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Is DCP Midstream Stock a Buy?

This year has been a roller-coaster for master limited partnership DCP Midstream (NYSE: DCP). Units of the midstream company plummeted along with oil prices this spring on the fears that the COVID-19 outbreak would torpedo its financial results. The company has since recovered a substantial portion of those losses, though units are still down 30% for the year. Because of that decline, DCP Midstream yields an eye-popping 9.2%. Here's a look at whether income investors should buy this big-time payout.

The bull case for DCP Midstream

DCP Midstream sprung into action as crude prices cratered earlier this year. In late March, the energy company cut its distribution 50%, slashed its capital spending plan by 75%, and set targets to reduce costs and sustaining capital spending. The company expected these aggressive moves would improve its cash flow by $850 million, bolstering its liquidity and giving it the funds to reduce debt. It announced another round of cuts in mid-April, increasing its projected financial flexibility to more than $900 million.

Image source: Getty Images.

Those moves paid big dividends for the company. The MLP generated $152 million of excess free cash flow through the third quarter after funding its distribution ($325 million) and growth capital spending ($193 million). That gave it the flexibility to reduce its debt by $175 million this year, pushing its leverage ratio to a more comfortable 3.9 times debt to EBITDA.

Meanwhile, the company's operations and financial results held up much better than expected this year. Its adjusted EBITDA and distributable cash flow have increased in 2020, up 6.5% and 14.5%, respectively, through September, despite the impact of falling oil prices on its volumes and margins. That's due to a combination of recently completed expansion projects and its cost reduction efforts. With market conditions improving and capital spending expected to fall further in 2021, DCP Midstream should continue generating excess cash in the coming quarters, giving it more funds to reduce debt.

The bear case for DCP Midstream

One issue with DCP Midstream is that it has more direct exposure to volatile commodity prices than most MLPs. While it offset some of this impact in 2020 thanks to its cost savings initiatives and hedging program, its cash flow could be under pressure in future years if commodity prices remain weak. For example, it has only hedged 33% of its volumes in 2021 (compared with 43% in 2020) at lower average prices than this year. If pricing declines next year, its cash flow might follow.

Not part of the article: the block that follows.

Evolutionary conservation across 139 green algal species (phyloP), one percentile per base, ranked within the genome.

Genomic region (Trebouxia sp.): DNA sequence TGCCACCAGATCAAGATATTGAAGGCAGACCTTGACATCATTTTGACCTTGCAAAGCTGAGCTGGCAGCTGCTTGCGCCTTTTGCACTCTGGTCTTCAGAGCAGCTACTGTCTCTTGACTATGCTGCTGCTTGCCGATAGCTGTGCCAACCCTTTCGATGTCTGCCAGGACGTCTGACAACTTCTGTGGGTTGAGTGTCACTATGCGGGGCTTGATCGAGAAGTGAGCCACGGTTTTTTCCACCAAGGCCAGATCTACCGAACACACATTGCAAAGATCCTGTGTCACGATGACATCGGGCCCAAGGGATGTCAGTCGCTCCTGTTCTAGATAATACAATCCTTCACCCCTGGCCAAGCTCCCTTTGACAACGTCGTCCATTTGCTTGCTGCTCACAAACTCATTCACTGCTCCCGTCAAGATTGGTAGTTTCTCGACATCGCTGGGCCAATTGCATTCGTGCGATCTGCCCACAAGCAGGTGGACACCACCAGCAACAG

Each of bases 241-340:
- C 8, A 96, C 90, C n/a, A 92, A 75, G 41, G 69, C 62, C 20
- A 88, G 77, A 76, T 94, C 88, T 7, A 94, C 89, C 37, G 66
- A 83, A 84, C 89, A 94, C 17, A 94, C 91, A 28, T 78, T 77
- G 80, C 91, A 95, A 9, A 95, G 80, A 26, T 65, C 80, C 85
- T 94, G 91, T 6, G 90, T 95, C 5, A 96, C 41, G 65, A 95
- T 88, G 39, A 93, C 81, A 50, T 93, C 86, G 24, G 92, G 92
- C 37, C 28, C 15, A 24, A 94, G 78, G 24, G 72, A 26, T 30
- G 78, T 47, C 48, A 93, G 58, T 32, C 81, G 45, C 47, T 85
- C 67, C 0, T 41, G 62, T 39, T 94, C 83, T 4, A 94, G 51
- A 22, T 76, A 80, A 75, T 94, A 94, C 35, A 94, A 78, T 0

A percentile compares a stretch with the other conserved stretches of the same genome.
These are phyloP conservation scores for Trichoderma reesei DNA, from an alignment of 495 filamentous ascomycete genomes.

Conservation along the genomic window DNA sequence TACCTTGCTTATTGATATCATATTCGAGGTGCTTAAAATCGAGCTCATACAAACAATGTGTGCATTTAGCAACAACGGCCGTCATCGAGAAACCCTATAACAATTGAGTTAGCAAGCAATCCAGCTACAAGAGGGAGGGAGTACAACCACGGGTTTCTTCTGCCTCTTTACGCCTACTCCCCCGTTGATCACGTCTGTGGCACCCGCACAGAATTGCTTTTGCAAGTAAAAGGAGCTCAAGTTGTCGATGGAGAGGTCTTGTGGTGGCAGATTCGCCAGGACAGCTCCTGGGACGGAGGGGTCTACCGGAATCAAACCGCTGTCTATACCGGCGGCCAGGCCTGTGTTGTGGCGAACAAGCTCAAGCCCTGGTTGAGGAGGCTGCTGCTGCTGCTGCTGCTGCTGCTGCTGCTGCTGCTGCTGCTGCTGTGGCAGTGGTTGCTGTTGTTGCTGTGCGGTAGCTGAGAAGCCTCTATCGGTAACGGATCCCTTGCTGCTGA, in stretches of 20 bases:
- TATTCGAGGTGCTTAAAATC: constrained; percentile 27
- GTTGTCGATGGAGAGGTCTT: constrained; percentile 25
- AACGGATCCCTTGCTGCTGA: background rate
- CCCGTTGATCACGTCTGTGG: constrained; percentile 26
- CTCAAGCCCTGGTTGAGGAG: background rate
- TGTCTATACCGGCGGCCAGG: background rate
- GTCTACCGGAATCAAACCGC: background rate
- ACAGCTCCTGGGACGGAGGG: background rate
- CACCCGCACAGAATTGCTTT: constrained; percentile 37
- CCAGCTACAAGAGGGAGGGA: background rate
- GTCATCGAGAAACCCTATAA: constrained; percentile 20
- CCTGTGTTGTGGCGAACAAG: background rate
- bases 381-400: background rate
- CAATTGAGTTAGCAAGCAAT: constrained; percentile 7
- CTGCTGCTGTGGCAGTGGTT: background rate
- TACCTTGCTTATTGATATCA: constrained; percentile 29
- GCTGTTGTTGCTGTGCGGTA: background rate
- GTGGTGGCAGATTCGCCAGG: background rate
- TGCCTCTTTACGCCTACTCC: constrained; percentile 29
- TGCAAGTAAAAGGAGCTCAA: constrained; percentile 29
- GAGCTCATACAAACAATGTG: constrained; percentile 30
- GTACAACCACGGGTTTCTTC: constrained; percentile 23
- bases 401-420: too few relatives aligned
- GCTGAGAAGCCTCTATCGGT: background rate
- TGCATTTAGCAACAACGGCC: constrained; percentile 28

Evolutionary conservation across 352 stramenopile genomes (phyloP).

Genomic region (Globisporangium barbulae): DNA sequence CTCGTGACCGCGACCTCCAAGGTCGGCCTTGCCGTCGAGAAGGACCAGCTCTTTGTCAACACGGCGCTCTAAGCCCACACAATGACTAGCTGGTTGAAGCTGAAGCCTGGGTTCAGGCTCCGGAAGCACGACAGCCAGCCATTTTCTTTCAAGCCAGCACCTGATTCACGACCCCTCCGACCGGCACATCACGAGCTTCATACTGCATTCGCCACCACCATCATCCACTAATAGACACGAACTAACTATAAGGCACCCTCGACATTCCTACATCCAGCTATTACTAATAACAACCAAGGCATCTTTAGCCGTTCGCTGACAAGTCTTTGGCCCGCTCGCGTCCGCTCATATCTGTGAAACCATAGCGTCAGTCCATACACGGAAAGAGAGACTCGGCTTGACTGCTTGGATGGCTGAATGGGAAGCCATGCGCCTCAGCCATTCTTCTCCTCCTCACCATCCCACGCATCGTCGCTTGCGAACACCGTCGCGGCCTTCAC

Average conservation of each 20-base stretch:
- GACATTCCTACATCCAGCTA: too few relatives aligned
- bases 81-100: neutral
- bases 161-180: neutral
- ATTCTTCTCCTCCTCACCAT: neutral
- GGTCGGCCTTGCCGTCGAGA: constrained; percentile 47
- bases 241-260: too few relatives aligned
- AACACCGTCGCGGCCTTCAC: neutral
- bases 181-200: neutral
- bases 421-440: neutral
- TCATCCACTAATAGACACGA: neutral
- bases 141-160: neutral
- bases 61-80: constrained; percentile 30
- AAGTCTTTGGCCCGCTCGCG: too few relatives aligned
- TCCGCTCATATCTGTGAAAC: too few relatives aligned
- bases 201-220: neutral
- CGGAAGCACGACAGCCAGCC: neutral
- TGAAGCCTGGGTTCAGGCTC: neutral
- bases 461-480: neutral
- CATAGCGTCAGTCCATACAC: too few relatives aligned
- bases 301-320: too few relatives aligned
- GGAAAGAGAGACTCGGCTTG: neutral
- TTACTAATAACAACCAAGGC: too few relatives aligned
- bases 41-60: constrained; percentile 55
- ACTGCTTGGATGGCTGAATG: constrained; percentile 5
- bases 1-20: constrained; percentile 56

Meanwhile, DCP Midstream's balance sheet is still a work in progress. While its leverage has come down, it's above the company's 3.5 target. Given that and its exposure to volatile commodity prices, the company has junk-rated credit. As a result, it's costlier for the MLP to borrow money.

Finally, the company is facing significant long-term headwinds due to the accelerated adoption of renewable energy. While natural gas -- DCP Midstream's primary focus -- will probably remain important for many years, it faces a potential disruption from green hydrogen. So the company might not have many growth opportunities in the coming years, which could keep the pressure on its valuation.

Just not compelling enough to buy

On one hand, DCP Midstream trades at a dirt-cheap valuation these days, since units are still down 30% despite its earnings and cash flow growth. Add that to its big-time yield, and it could produce substantial total returns if the energy market continues recovering.

However, it also faces significant near- and long-term headwinds because of its debt, exposure to commodity prices, and increasing lack of growth prospects. Those factors could hold it back and might even cause another distribution cut. It's just not an ideal option for yield-seeking investors to buy right now.

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Matthew DiLallo has no position in any of the stocks mentioned. The Motley Fool has no position in any of the stocks mentioned. The Motley Fool has a disclosure policy.


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